The conventional statement of linear programming duality is completely inscrutable.

- Prime: maximise subject to and .
- Dual: minimise subject to and .

If either problem has a finite optimum then so does the other, and the optima agree.

I *do* understand concrete examples. Suppose we want to pack the maximum number vertex-disjoint copies of a graph into a graph . In the fractional relaxation, we want to assign each copy of a weight such that the weight of all the copies of at each vertex is at most , and the total weight is as large as possible. Formally, we want to

maximise subject to and ,

which dualises to

minimise subject to and .

That is, we want to weight vertices as cheaply as possible so that every copy of contains (fractional) vertex.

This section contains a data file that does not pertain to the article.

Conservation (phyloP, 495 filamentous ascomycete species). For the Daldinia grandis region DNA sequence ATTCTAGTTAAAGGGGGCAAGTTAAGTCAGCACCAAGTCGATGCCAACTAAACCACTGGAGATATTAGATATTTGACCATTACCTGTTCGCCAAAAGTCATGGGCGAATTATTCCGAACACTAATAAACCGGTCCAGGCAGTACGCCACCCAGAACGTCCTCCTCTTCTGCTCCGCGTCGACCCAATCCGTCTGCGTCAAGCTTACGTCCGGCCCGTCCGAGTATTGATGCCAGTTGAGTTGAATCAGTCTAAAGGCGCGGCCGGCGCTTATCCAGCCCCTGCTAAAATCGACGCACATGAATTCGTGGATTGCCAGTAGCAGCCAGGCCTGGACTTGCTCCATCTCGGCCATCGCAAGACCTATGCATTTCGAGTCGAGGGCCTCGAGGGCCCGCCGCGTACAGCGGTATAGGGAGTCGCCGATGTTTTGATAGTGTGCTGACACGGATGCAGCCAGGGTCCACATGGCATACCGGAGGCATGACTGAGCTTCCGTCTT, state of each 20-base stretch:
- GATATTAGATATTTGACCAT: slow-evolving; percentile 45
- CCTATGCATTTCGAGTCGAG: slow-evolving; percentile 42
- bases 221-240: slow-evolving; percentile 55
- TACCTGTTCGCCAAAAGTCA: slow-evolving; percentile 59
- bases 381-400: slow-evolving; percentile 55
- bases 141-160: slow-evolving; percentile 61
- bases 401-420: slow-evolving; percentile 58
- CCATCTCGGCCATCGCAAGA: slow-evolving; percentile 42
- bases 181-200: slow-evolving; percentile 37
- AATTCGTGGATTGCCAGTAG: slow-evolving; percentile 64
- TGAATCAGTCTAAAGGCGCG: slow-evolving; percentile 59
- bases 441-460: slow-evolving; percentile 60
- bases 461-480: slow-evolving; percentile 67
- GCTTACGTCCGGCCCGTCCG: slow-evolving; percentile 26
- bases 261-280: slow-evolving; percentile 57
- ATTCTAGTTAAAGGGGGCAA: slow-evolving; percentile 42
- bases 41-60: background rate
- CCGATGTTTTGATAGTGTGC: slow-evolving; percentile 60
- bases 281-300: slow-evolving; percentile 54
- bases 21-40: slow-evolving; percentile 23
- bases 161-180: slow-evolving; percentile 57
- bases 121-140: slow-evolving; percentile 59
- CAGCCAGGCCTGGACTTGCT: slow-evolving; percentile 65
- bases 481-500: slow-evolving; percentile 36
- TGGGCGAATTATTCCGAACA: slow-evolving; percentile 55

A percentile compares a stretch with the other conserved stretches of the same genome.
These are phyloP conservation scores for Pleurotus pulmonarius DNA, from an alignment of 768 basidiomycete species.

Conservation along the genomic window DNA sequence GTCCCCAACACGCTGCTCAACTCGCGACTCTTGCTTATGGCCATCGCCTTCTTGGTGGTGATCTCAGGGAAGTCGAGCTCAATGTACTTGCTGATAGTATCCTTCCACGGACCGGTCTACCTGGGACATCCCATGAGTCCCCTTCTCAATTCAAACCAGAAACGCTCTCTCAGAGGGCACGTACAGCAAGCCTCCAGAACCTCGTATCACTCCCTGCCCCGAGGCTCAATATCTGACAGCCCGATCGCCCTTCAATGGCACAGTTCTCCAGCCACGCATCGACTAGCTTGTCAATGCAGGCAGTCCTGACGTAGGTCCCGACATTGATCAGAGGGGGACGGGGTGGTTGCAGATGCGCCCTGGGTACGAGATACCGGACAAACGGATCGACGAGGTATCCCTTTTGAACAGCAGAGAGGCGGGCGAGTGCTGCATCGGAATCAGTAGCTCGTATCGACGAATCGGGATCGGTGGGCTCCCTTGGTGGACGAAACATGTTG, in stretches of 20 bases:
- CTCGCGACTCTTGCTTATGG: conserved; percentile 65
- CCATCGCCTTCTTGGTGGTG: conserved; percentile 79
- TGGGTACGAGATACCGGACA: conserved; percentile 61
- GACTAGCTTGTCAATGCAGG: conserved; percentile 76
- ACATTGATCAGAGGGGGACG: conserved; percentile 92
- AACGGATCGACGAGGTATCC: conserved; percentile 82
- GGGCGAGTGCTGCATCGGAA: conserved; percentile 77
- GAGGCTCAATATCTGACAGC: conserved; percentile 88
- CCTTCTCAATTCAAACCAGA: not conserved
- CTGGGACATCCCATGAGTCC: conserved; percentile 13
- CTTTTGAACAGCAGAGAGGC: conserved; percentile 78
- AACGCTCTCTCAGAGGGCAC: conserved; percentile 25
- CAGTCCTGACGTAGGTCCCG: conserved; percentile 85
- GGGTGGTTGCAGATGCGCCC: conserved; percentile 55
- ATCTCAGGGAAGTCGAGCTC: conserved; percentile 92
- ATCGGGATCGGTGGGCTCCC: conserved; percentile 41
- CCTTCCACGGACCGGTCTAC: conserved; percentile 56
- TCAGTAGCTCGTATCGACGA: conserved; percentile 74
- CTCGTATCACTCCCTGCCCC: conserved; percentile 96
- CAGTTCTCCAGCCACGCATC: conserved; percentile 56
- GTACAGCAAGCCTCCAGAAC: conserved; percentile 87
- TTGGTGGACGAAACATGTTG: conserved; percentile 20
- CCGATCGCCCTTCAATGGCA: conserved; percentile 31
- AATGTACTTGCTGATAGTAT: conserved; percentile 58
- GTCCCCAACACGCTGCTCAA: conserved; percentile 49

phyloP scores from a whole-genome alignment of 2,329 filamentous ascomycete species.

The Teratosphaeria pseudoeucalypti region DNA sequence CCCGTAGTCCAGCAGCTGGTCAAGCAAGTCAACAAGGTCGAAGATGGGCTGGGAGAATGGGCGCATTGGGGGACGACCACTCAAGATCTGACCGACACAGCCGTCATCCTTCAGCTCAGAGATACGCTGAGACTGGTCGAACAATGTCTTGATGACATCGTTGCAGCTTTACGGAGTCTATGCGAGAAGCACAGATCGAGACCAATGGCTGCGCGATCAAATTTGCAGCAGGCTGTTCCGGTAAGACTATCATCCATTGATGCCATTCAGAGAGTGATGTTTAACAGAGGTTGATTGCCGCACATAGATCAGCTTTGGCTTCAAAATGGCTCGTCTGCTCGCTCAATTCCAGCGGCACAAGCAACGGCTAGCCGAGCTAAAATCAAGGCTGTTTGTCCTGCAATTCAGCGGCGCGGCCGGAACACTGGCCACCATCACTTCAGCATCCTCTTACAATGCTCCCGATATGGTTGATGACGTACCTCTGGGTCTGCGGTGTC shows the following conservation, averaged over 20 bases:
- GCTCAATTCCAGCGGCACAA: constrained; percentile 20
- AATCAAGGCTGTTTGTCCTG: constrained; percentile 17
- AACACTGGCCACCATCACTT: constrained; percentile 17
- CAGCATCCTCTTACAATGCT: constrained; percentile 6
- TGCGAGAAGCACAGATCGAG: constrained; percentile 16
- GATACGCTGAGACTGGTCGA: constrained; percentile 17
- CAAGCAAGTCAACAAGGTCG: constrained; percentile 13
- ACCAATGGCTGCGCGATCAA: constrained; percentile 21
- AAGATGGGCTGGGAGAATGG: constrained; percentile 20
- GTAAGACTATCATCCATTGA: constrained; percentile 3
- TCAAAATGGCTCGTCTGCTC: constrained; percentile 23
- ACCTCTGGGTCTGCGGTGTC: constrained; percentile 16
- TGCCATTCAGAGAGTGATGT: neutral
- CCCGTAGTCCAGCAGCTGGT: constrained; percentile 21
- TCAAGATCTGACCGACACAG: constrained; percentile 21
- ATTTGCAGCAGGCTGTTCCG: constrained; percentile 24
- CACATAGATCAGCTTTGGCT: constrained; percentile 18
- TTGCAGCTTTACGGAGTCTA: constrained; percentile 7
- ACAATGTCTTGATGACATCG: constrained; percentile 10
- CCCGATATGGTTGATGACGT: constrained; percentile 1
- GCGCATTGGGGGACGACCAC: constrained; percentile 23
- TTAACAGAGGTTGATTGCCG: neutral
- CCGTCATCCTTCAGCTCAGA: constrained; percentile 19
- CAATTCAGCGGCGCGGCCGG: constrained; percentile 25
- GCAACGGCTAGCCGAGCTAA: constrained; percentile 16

To get from the prime to the dual, all we had to was change a max to a min, swap the variables indexed by for variables indexed by and flip one inequality. This is so easy that I never get it wrong when I’m writing on paper or a board! But I thought for years that I didn’t understand linear programming duality.

(There are some features of this problem that make things particularly easy: the vectors and in the conventional statement both have all their entries equal to , and the matrix is -valued. This is very often the case for problems coming from combinatorics. It also matters that I chose not to make explicit that the inequalities should hold for every (or , as appropriate).)

Returning to the general statement, I think I’d be happier with

- Prime: maximise subject to and .
- Dual: minimise subject to and .

My real objection might be to matrix transposes and a tendency to use notation for matrix multiplication just because it’s there. In this setting a matrix is just a function that takes arguments of two different types ( and or, if you must, and ), and I’d rather label the types explicitly than rely on an arbitrary convention.